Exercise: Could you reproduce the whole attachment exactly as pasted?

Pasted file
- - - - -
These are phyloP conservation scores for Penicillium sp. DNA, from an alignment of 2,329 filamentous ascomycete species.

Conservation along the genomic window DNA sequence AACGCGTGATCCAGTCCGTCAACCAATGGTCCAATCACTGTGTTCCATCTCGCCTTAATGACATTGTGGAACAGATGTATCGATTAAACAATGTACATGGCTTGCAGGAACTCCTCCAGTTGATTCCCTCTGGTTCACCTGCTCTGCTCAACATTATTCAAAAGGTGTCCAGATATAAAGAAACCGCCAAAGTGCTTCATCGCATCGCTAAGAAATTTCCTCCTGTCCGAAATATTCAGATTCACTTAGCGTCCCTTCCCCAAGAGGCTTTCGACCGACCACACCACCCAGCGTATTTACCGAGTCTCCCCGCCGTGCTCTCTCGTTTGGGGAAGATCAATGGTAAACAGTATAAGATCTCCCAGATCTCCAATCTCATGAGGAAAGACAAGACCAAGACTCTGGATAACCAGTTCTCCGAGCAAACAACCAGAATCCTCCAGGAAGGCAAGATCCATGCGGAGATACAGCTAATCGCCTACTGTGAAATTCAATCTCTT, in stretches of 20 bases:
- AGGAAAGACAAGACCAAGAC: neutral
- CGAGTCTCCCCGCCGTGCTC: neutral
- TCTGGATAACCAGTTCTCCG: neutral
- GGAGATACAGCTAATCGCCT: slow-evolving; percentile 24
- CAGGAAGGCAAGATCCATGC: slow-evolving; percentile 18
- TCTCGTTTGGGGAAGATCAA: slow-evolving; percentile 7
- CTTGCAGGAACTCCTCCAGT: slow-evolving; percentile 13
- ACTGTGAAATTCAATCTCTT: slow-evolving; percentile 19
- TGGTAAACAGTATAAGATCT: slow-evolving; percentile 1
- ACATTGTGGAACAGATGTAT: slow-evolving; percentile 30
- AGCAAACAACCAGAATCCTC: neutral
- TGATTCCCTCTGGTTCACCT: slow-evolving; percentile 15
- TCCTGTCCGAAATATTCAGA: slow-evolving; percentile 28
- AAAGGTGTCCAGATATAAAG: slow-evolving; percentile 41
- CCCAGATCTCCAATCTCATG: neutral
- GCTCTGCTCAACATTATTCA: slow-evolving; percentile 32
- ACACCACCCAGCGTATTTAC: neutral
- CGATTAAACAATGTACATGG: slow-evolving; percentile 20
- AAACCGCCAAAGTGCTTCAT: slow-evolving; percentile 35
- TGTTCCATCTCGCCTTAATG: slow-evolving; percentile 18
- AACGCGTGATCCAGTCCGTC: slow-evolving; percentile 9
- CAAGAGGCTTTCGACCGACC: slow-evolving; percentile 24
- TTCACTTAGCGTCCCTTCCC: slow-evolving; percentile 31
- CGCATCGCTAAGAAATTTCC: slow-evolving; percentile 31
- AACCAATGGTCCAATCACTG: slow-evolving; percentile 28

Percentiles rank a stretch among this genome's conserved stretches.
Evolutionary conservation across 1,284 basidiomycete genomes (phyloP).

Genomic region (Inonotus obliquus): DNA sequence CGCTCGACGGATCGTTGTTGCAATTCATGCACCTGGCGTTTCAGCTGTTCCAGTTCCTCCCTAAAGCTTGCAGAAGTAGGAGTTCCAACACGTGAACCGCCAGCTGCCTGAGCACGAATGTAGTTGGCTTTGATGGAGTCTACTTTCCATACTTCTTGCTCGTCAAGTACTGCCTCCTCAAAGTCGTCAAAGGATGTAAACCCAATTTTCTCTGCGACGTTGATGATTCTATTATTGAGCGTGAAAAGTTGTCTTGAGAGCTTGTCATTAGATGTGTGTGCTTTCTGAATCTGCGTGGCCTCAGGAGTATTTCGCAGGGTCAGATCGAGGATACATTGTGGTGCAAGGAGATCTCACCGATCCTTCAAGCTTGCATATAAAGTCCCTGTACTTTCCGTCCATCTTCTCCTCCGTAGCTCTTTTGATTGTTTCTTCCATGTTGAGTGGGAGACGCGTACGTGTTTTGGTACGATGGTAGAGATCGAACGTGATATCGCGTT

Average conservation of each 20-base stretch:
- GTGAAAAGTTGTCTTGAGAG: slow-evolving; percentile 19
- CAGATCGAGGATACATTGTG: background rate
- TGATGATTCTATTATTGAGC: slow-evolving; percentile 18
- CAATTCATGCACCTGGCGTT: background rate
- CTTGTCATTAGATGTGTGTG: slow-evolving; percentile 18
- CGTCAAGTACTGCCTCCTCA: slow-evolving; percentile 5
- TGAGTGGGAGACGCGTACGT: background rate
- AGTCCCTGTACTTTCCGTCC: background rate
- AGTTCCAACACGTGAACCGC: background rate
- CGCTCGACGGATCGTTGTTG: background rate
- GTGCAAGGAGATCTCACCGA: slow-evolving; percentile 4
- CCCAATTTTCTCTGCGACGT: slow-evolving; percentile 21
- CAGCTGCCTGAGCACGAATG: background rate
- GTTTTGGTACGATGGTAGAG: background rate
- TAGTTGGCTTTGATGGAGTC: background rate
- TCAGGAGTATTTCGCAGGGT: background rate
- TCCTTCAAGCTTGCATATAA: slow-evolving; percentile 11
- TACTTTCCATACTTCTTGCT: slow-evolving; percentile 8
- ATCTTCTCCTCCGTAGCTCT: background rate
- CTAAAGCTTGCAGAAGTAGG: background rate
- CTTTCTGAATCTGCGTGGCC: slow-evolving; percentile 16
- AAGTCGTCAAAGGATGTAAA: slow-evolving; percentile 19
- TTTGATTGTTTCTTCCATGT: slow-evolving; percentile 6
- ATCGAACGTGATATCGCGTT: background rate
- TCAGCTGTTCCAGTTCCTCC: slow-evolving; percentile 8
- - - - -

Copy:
These are phyloP conservation scores for Penicillium sp. DNA, from an alignment of 2,329 filamentous ascomycete species.

Conservation along the genomic window DNA sequence AACGCGTGATCCAGTCCGTCAACCAATGGTCCAATCACTGTGTTCCATCTCGCCTTAATGACATTGTGGAACAGATGTATCGATTAAACAATGTACATGGCTTGCAGGAACTCCTCCAGTTGATTCCCTCTGGTTCACCTGCTCTGCTCAACATTATTCAAAAGGTGTCCAGATATAAAGAAACCGCCAAAGTGCTTCATCGCATCGCTAAGAAATTTCCTCCTGTCCGAAATATTCAGATTCACTTAGCGTCCCTTCCCCAAGAGGCTTTCGACCGACCACACCACCCAGCGTATTTACCGAGTCTCCCCGCCGTGCTCTCTCGTTTGGGGAAGATCAATGGTAAACAGTATAAGATCTCCCAGATCTCCAATCTCATGAGGAAAGACAAGACCAAGACTCTGGATAACCAGTTCTCCGAGCAAACAACCAGAATCCTCCAGGAAGGCAAGATCCATGCGGAGATACAGCTAATCGCCTACTGTGAAATTCAATCTCTT, in stretches of 20 bases:
- AGGAAAGACAAGACCAAGAC: neutral
- CGAGTCTCCCCGCCGTGCTC: neutral
- TCTGGATAACCAGTTCTCCG: neutral
- GGAGATACAGCTAATCGCCT: slow-evolving; percentile 24
- CAGGAAGGCAAGATCCATGC: slow-evolving; percentile 18
- TCTCGTTTGGGGAAGATCAA: slow-evolving; percentile 7
- CTTGCAGGAACTCCTCCAGT: slow-evolving; percentile 13
- ACTGTGAAATTCAATCTCTT: slow-evolving; percentile 19
- TGGTAAACAGTATAAGATCT: slow-evolving; percentile 1
- ACATTGTGGAACAGATGTAT: slow-evolving; percentile 30
- AGCAAACAACCAGAATCCTC: neutral
- TGATTCCCTCTGGTTCACCT: slow-evolving; percentile 15
- TCCTGTCCGAAATATTCAGA: slow-evolving; percentile 28
- AAAGGTGTCCAGATATAAAG: slow-evolving; percentile 41
- CCCAGATCTCCAATCTCATG: neutral
- GCTCTGCTCAACATTATTCA: slow-evolving; percentile 32
- ACACCACCCAGCGTATTTAC: neutral
- CGATTAAACAATGTACATGG: slow-evolving; percentile 20
- AAACCGCCAAAGTGCTTCAT: slow-evolving; percentile 35
- TGTTCCATCTCGCCTTAATG: slow-evolving; percentile 18
- AACGCGTGATCCAGTCCGTC: slow-evolving; percentile 9
- CAAGAGGCTTTCGACCGACC: slow-evolving; percentile 24
- TTCACTTAGCGTCCCTTCCC: slow-evolving; percentile 31
- CGCATCGCTAAGAAATTTCC: slow-evolving; percentile 31
- AACCAATGGTCCAATCACTG: slow-evolving; percentile 28

Percentiles rank a stretch among this genome's conserved stretches.
Evolutionary conservation across 1,284 basidiomycete genomes (phyloP).

Genomic region (Inonotus obliquus): DNA sequence CGCTCGACGGATCGTTGTTGCAATTCATGCACCTGGCGTTTCAGCTGTTCCAGTTCCTCCCTAAAGCTTGCAGAAGTAGGAGTTCCAACACGTGAACCGCCAGCTGCCTGAGCACGAATGTAGTTGGCTTTGATGGAGTCTACTTTCCATACTTCTTGCTCGTCAAGTACTGCCTCCTCAAAGTCGTCAAAGGATGTAAACCCAATTTTCTCTGCGACGTTGATGATTCTATTATTGAGCGTGAAAAGTTGTCTTGAGAGCTTGTCATTAGATGTGTGTGCTTTCTGAATCTGCGTGGCCTCAGGAGTATTTCGCAGGGTCAGATCGAGGATACATTGTGGTGCAAGGAGATCTCACCGATCCTTCAAGCTTGCATATAAAGTCCCTGTACTTTCCGTCCATCTTCTCCTCCGTAGCTCTTTTGATTGTTTCTTCCATGTTGAGTGGGAGACGCGTACGTGTTTTGGTACGATGGTAGAGATCGAACGTGATATCGCGTT

Average conservation of each 20-base stretch:
- GTGAAAAGTTGTCTTGAGAG: slow-evolving; percentile 19
- CAGATCGAGGATACATTGTG: background rate
- TGATGATTCTATTATTGAGC: slow-evolving; percentile 18
- CAATTCATGCACCTGGCGTT: background rate
- CTTGTCATTAGATGTGTGTG: slow-evolving; percentile 18
- CGTCAAGTACTGCCTCCTCA: slow-evolving; percentile 5
- TGAGTGGGAGACGCGTACGT: background rate
- AGTCCCTGTACTTTCCGTCC: background rate
- AGTTCCAACACGTGAACCGC: background rate
- CGCTCGACGGATCGTTGTTG: background rate
- GTGCAAGGAGATCTCACCGA: slow-evolving; percentile 4
- CCCAATTTTCTCTGCGACGT: slow-evolving; percentile 21
- CAGCTGCCTGAGCACGAATG: background rate
- GTTTTGGTACGATGGTAGAG: background rate
- TAGTTGGCTTTGATGGAGTC: background rate
- TCAGGAGTATTTCGCAGGGT: background rate
- TCCTTCAAGCTTGCATATAA: slow-evolving; percentile 11
- TACTTTCCATACTTCTTGCT: slow-evolving; percentile 8
- ATCTTCTCCTCCGTAGCTCT: background rate
- CTAAAGCTTGCAGAAGTAGG: background rate
- CTTTCTGAATCTGCGTGGCC: slow-evolving; percentile 16
- AAGTCGTCAAAGGATGTAAA: slow-evolving; percentile 19
- TTTGATTGTTTCTTCCATGT: slow-evolving; percentile 6
- ATCGAACGTGATATCGCGTT: background rate
- TCAGCTGTTCCAGTTCCTCC: slow-evolving; percentile 8